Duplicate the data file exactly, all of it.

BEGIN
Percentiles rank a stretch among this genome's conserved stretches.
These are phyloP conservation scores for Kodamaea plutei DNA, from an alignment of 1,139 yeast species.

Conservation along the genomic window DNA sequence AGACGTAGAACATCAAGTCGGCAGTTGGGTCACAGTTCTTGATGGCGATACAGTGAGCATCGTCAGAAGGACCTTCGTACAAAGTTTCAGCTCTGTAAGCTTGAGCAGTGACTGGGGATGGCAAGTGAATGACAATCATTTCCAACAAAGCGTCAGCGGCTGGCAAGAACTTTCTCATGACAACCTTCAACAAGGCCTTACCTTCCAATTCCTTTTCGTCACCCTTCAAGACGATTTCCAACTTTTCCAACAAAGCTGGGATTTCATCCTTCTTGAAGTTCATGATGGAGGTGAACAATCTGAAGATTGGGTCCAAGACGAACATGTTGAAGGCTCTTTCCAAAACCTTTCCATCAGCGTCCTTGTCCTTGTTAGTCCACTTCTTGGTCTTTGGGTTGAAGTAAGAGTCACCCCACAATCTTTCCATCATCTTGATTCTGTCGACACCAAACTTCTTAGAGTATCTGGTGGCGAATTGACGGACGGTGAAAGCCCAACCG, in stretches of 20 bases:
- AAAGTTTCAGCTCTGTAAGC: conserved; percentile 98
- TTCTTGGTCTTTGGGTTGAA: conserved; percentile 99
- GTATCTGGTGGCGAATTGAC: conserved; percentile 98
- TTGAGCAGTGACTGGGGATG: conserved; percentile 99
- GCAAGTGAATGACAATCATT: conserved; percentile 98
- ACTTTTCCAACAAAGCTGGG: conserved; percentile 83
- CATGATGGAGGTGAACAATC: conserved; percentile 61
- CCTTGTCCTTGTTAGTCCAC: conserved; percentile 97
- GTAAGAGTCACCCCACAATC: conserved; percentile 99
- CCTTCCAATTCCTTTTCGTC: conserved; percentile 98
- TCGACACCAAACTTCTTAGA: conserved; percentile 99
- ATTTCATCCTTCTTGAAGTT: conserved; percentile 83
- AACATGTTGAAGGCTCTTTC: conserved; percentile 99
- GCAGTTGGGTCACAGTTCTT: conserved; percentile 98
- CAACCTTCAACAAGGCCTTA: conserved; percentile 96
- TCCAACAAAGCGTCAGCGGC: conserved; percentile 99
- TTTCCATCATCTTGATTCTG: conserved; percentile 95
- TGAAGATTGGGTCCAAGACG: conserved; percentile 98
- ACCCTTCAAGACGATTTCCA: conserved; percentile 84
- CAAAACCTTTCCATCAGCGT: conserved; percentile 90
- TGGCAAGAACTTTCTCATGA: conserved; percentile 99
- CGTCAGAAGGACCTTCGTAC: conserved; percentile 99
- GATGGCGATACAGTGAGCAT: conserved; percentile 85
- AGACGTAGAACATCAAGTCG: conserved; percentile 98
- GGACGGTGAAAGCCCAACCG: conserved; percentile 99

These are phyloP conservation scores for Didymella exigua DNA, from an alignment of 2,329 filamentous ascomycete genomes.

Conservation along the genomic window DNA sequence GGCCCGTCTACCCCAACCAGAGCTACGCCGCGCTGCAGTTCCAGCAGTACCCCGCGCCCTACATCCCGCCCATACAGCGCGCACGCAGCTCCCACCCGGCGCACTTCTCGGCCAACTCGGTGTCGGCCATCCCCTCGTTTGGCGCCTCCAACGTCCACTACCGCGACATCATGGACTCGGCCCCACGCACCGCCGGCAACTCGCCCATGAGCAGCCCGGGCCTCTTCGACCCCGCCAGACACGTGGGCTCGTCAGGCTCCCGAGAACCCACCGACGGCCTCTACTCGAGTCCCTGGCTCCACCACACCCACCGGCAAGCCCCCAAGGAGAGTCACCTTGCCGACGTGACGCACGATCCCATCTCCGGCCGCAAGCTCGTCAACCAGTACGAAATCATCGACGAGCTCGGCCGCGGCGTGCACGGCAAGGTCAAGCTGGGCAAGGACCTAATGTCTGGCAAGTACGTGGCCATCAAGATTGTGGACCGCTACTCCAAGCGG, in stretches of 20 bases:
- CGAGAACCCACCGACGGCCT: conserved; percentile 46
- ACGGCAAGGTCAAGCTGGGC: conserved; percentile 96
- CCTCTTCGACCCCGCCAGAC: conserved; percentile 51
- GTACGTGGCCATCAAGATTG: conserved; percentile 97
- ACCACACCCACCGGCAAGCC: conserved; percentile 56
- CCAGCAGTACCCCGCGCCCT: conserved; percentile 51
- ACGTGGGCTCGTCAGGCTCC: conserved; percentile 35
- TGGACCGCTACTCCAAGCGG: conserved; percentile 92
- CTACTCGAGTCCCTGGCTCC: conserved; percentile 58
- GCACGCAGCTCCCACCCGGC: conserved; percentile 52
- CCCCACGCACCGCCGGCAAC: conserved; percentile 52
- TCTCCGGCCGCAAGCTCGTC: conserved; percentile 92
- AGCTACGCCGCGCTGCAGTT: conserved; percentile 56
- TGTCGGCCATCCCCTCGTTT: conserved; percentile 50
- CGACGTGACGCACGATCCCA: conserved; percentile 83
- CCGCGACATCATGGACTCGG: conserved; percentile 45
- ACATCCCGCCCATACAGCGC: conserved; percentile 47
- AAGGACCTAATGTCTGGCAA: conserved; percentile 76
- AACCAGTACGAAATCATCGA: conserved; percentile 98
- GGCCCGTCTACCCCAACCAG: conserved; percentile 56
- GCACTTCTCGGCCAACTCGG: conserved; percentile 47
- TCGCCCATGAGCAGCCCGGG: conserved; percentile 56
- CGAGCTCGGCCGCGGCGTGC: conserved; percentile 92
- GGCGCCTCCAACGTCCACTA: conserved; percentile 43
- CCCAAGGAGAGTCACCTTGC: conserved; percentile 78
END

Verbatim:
Percentiles rank a stretch among this genome's conserved stretches.
These are phyloP conservation scores for Kodamaea plutei DNA, from an alignment of 1,139 yeast species.

Conservation along the genomic window DNA sequence AGACGTAGAACATCAAGTCGGCAGTTGGGTCACAGTTCTTGATGGCGATACAGTGAGCATCGTCAGAAGGACCTTCGTACAAAGTTTCAGCTCTGTAAGCTTGAGCAGTGACTGGGGATGGCAAGTGAATGACAATCATTTCCAACAAAGCGTCAGCGGCTGGCAAGAACTTTCTCATGACAACCTTCAACAAGGCCTTACCTTCCAATTCCTTTTCGTCACCCTTCAAGACGATTTCCAACTTTTCCAACAAAGCTGGGATTTCATCCTTCTTGAAGTTCATGATGGAGGTGAACAATCTGAAGATTGGGTCCAAGACGAACATGTTGAAGGCTCTTTCCAAAACCTTTCCATCAGCGTCCTTGTCCTTGTTAGTCCACTTCTTGGTCTTTGGGTTGAAGTAAGAGTCACCCCACAATCTTTCCATCATCTTGATTCTGTCGACACCAAACTTCTTAGAGTATCTGGTGGCGAATTGACGGACGGTGAAAGCCCAACCG, in stretches of 20 bases:
- AAAGTTTCAGCTCTGTAAGC: conserved; percentile 98
- TTCTTGGTCTTTGGGTTGAA: conserved; percentile 99
- GTATCTGGTGGCGAATTGAC: conserved; percentile 98
- TTGAGCAGTGACTGGGGATG: conserved; percentile 99
- GCAAGTGAATGACAATCATT: conserved; percentile 98
- ACTTTTCCAACAAAGCTGGG: conserved; percentile 83
- CATGATGGAGGTGAACAATC: conserved; percentile 61
- CCTTGTCCTTGTTAGTCCAC: conserved; percentile 97
- GTAAGAGTCACCCCACAATC: conserved; percentile 99
- CCTTCCAATTCCTTTTCGTC: conserved; percentile 98
- TCGACACCAAACTTCTTAGA: conserved; percentile 99
- ATTTCATCCTTCTTGAAGTT: conserved; percentile 83
- AACATGTTGAAGGCTCTTTC: conserved; percentile 99
- GCAGTTGGGTCACAGTTCTT: conserved; percentile 98
- CAACCTTCAACAAGGCCTTA: conserved; percentile 96
- TCCAACAAAGCGTCAGCGGC: conserved; percentile 99
- TTTCCATCATCTTGATTCTG: conserved; percentile 95
- TGAAGATTGGGTCCAAGACG: conserved; percentile 98
- ACCCTTCAAGACGATTTCCA: conserved; percentile 84
- CAAAACCTTTCCATCAGCGT: conserved; percentile 90
- TGGCAAGAACTTTCTCATGA: conserved; percentile 99
- CGTCAGAAGGACCTTCGTAC: conserved; percentile 99
- GATGGCGATACAGTGAGCAT: conserved; percentile 85
- AGACGTAGAACATCAAGTCG: conserved; percentile 98
- GGACGGTGAAAGCCCAACCG: conserved; percentile 99

These are phyloP conservation scores for Didymella exigua DNA, from an alignment of 2,329 filamentous ascomycete genomes.

Conservation along the genomic window DNA sequence GGCCCGTCTACCCCAACCAGAGCTACGCCGCGCTGCAGTTCCAGCAGTACCCCGCGCCCTACATCCCGCCCATACAGCGCGCACGCAGCTCCCACCCGGCGCACTTCTCGGCCAACTCGGTGTCGGCCATCCCCTCGTTTGGCGCCTCCAACGTCCACTACCGCGACATCATGGACTCGGCCCCACGCACCGCCGGCAACTCGCCCATGAGCAGCCCGGGCCTCTTCGACCCCGCCAGACACGTGGGCTCGTCAGGCTCCCGAGAACCCACCGACGGCCTCTACTCGAGTCCCTGGCTCCACCACACCCACCGGCAAGCCCCCAAGGAGAGTCACCTTGCCGACGTGACGCACGATCCCATCTCCGGCCGCAAGCTCGTCAACCAGTACGAAATCATCGACGAGCTCGGCCGCGGCGTGCACGGCAAGGTCAAGCTGGGCAAGGACCTAATGTCTGGCAAGTACGTGGCCATCAAGATTGTGGACCGCTACTCCAAGCGG, in stretches of 20 bases:
- CGAGAACCCACCGACGGCCT: conserved; percentile 46
- ACGGCAAGGTCAAGCTGGGC: conserved; percentile 96
- CCTCTTCGACCCCGCCAGAC: conserved; percentile 51
- GTACGTGGCCATCAAGATTG: conserved; percentile 97
- ACCACACCCACCGGCAAGCC: conserved; percentile 56
- CCAGCAGTACCCCGCGCCCT: conserved; percentile 51
- ACGTGGGCTCGTCAGGCTCC: conserved; percentile 35
- TGGACCGCTACTCCAAGCGG: conserved; percentile 92
- CTACTCGAGTCCCTGGCTCC: conserved; percentile 58
- GCACGCAGCTCCCACCCGGC: conserved; percentile 52
- CCCCACGCACCGCCGGCAAC: conserved; percentile 52
- TCTCCGGCCGCAAGCTCGTC: conserved; percentile 92
- AGCTACGCCGCGCTGCAGTT: conserved; percentile 56
- TGTCGGCCATCCCCTCGTTT: conserved; percentile 50
- CGACGTGACGCACGATCCCA: conserved; percentile 83
- CCGCGACATCATGGACTCGG: conserved; percentile 45
- ACATCCCGCCCATACAGCGC: conserved; percentile 47
- AAGGACCTAATGTCTGGCAA: conserved; percentile 76
- AACCAGTACGAAATCATCGA: conserved; percentile 98
- GGCCCGTCTACCCCAACCAG: conserved; percentile 56
- GCACTTCTCGGCCAACTCGG: conserved; percentile 47
- TCGCCCATGAGCAGCCCGGG: conserved; percentile 56
- CGAGCTCGGCCGCGGCGTGC: conserved; percentile 92
- GGCGCCTCCAACGTCCACTA: conserved; percentile 43
- CCCAAGGAGAGTCACCTTGC: conserved; percentile 78